I take Clute’s “made anything new” to refer to the Ezra Pound kind of new–and the news-that-stays-news aesthetic–rather than the kind of churning, mechanical novelty-generating that produces, say, zombie versions of Jane Austen. One of the hardest things for me to manage is to explain how a book that remains solidly within the bounds of a genre formula (“formula” in the neutral sense of “recipe” or “specification”) can produce satisfactions that are not the same as, say, those felt by the four-year-old who insists on watching the same episode of Blue’s Clues over and over. [Insert here a discussion of why we can listen to the same recording of a piece of music without exhausting it–I have records that I first heard in 1958 that please and move me still. Make what new?]
The story-as-puzzle or -surprise leads to a kind of reduction of the various satisfactions available to fiction. I note that one of the standard traps of beginning writers (I get to look over my wife’s shoulder as she teaches creative writing) is that they think the surprise or O. Henry ending is a really, really important part of story appeal–and, given that beginning writers are also readers, that booga-booga/gotcha/ whoda-thunkit finish must actually be a non-trivial part of audience expectation. Which will not be news to any teacher who has had to put up with “But we read [insert classroom perennial here] in high school/freshman English.” As though a once-through on Romeo and Juliet exhausts the play. (“Yeah, I know they both die. Can we read something new now?”) It is possible to value surprise too much.
On the other hand, I am in the process of finishing a novel that clearly intends the unpacking of the nature of its world to be a central part of its appeal. I suppose one question to be considered when I come to write the review is whether it is more than an elaborate 400-page riddle. (And on the third hand on the same side, why do I re-read, say, the mystery novels of Reginald Hill and Dick Francis?)
Reading these posts has me compiling sets of related terms that might begin to constitute an N-dimensional map of various kinds of expectations and demands and responses to fiction (or almost any art): Spoilers, revelations, reveals, surprises; novelty, innovation; formula, formulaic, formal, tradition, genre. It’s probably possible to assemble any number of these little familial clusters and meta-clusters and observe how they can be arranged along descriptive and prescriptive axes. But now I am rambling.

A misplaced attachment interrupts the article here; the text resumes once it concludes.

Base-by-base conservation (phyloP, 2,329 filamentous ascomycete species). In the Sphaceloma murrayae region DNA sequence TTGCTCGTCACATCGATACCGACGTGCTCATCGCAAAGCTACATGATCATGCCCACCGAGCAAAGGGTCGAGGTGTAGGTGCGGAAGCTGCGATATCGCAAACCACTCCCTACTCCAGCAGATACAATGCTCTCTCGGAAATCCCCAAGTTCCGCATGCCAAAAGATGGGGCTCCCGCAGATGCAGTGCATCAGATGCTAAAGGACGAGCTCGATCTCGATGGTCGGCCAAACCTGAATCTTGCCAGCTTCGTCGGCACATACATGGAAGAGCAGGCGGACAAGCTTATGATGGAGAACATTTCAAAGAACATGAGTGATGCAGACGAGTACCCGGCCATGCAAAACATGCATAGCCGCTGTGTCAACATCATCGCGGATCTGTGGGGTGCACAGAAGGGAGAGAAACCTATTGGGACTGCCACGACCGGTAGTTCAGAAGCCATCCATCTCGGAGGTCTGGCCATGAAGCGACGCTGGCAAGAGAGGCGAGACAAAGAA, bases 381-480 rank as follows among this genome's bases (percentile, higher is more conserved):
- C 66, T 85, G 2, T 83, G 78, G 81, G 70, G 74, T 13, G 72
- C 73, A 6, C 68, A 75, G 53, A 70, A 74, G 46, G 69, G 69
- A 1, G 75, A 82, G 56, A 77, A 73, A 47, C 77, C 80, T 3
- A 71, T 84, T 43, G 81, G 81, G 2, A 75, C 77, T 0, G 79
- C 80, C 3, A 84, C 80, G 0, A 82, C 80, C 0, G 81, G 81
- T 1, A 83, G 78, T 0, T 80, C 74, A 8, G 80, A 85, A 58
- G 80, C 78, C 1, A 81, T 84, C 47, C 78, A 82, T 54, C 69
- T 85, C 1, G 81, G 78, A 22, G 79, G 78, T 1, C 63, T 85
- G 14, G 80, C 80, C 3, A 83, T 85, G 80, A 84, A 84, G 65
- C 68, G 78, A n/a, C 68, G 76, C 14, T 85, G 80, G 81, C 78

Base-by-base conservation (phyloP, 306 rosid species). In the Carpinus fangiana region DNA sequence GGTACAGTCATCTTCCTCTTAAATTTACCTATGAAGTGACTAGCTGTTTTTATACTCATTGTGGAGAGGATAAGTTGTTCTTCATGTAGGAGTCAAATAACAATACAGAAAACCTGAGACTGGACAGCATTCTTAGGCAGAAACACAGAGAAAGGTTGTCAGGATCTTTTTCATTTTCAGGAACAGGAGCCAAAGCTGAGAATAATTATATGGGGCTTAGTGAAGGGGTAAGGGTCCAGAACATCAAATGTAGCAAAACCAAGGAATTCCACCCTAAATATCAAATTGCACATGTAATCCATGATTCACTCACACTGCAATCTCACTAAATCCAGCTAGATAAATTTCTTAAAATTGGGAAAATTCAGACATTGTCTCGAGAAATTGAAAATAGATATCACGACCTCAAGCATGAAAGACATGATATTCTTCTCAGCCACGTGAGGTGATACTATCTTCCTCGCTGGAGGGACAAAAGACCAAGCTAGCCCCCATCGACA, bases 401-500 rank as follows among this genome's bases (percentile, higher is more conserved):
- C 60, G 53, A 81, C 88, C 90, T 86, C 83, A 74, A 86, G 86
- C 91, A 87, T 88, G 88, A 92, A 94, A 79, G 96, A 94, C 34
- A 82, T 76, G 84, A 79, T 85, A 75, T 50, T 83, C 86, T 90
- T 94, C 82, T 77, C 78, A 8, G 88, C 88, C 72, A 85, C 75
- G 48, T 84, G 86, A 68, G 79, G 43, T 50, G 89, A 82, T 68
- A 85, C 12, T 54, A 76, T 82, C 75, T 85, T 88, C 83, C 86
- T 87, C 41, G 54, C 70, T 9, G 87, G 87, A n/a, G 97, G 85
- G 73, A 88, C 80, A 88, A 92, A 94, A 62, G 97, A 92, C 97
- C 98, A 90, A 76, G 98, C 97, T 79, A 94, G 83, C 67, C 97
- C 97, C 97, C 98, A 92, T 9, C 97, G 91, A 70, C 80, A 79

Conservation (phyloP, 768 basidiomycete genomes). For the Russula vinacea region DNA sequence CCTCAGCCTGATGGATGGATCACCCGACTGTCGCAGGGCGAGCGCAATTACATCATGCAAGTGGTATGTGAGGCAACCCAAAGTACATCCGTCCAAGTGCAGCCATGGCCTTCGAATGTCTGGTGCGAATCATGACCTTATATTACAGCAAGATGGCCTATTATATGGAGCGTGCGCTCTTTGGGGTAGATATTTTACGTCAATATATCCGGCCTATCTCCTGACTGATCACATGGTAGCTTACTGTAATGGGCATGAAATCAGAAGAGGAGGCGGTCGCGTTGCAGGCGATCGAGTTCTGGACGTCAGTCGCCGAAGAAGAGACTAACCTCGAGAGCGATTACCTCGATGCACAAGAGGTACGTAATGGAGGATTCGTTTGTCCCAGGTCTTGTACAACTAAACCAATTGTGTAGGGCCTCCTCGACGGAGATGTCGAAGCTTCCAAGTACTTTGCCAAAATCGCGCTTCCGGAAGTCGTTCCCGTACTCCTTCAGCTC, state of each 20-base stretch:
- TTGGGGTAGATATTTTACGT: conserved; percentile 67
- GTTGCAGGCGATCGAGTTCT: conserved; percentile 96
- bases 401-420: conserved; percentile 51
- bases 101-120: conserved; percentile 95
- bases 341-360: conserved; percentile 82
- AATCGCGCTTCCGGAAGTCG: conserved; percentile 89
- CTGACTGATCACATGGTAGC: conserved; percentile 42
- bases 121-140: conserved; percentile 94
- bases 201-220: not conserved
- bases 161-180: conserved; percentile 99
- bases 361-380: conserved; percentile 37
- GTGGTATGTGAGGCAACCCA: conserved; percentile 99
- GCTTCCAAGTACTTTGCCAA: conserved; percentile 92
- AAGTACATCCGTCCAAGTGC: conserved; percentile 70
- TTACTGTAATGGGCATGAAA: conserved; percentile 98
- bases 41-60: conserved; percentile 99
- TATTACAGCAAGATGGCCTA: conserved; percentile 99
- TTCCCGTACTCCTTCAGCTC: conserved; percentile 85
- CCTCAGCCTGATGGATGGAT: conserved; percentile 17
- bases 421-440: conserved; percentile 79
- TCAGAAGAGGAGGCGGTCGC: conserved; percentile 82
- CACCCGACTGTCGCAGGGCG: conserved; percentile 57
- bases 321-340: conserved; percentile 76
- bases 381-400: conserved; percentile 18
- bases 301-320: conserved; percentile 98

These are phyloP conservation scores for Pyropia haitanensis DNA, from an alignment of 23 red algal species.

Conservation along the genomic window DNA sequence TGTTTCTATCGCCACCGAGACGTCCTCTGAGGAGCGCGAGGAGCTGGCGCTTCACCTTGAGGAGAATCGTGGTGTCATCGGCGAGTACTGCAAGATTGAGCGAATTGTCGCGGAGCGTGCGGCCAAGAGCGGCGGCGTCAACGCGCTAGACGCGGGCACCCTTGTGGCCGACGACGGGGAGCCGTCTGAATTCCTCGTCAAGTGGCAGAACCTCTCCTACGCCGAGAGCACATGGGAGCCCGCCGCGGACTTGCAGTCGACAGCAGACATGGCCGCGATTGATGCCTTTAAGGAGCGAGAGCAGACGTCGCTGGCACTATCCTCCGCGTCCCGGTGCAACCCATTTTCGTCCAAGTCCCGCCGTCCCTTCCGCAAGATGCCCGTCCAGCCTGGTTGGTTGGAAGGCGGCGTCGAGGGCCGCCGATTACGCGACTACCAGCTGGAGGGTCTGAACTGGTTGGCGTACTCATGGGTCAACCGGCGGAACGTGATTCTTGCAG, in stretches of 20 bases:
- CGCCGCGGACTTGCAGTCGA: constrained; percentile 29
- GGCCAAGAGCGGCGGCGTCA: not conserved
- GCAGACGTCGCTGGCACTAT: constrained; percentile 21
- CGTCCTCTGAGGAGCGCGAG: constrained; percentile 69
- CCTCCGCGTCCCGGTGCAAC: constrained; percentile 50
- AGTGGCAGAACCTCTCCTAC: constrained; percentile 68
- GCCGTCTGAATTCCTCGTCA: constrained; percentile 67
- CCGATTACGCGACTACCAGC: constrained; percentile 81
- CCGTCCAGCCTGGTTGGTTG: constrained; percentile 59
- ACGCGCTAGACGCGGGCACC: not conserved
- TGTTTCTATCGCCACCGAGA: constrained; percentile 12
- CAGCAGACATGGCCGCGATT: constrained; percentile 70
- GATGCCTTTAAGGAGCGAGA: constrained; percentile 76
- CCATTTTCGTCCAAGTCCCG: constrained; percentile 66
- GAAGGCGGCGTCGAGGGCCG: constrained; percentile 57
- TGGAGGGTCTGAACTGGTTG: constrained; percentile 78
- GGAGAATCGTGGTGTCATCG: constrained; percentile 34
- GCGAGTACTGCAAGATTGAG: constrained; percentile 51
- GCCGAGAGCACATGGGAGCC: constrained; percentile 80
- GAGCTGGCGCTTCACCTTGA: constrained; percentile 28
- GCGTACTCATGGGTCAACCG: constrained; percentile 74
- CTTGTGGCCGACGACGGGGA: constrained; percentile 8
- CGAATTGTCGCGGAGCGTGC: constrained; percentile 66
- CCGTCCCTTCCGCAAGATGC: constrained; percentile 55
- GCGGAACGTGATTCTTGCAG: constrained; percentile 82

Guy Gavriel Kay
John and I have argued (cordially, usually over food) about this for some time. One of my points has been one also made here: there is a distinction between reviewing the new-this-fall Chabon, and writing about Kavalier and Clay.
As to John’s ‘challenge’: I have little doubt this group, for example, could edit a review that ‘kills’ a book’s ending, into one that does not do so but still leaves scope to evaluate and discuss that ending. Once one admits Psycho there is a tricky continuum of all works that are narrative-driven. Indeed, I have argued that this issue feeds into a general devaluing of narrative in ‘literature’ (consigning it, of course, to genre). We need to discuss, in this context, and give value to, the ways in which a first read of Lord of the Rings or War and Peace or Gatsby offers a different sort of joy than a second or fifth do. It feels wrong to me to dismiss or elide that first-reading joy.
On the initial question, I’m going to be reckless, since there’s just so much agreement hereabouts it makes me edgy.
One: I do not share the view that it is easy or that ‘anyone can whistle’ as to critical reviews. (This is the reckless part, from an author with a book coming out, you get what you ask for?) As a sometime reviewer for the Globe and Mail I share the desire to only praise, to select books by writers I admire. There is, for an author, precious little upside to being negative about a peer. But for those here functioning primarily as reviewers – there may be a case that the two processes should mingle less often than they do, for this reason – only praising leaves an absence of what contrasts to the praise, what falls short. Surely (I’ll suggest) the desire to steer readers to works they might miss ought to work in tandem with a desire to alert them to what is not, say, as fully-clothed as emperor’s garments are usually said to be?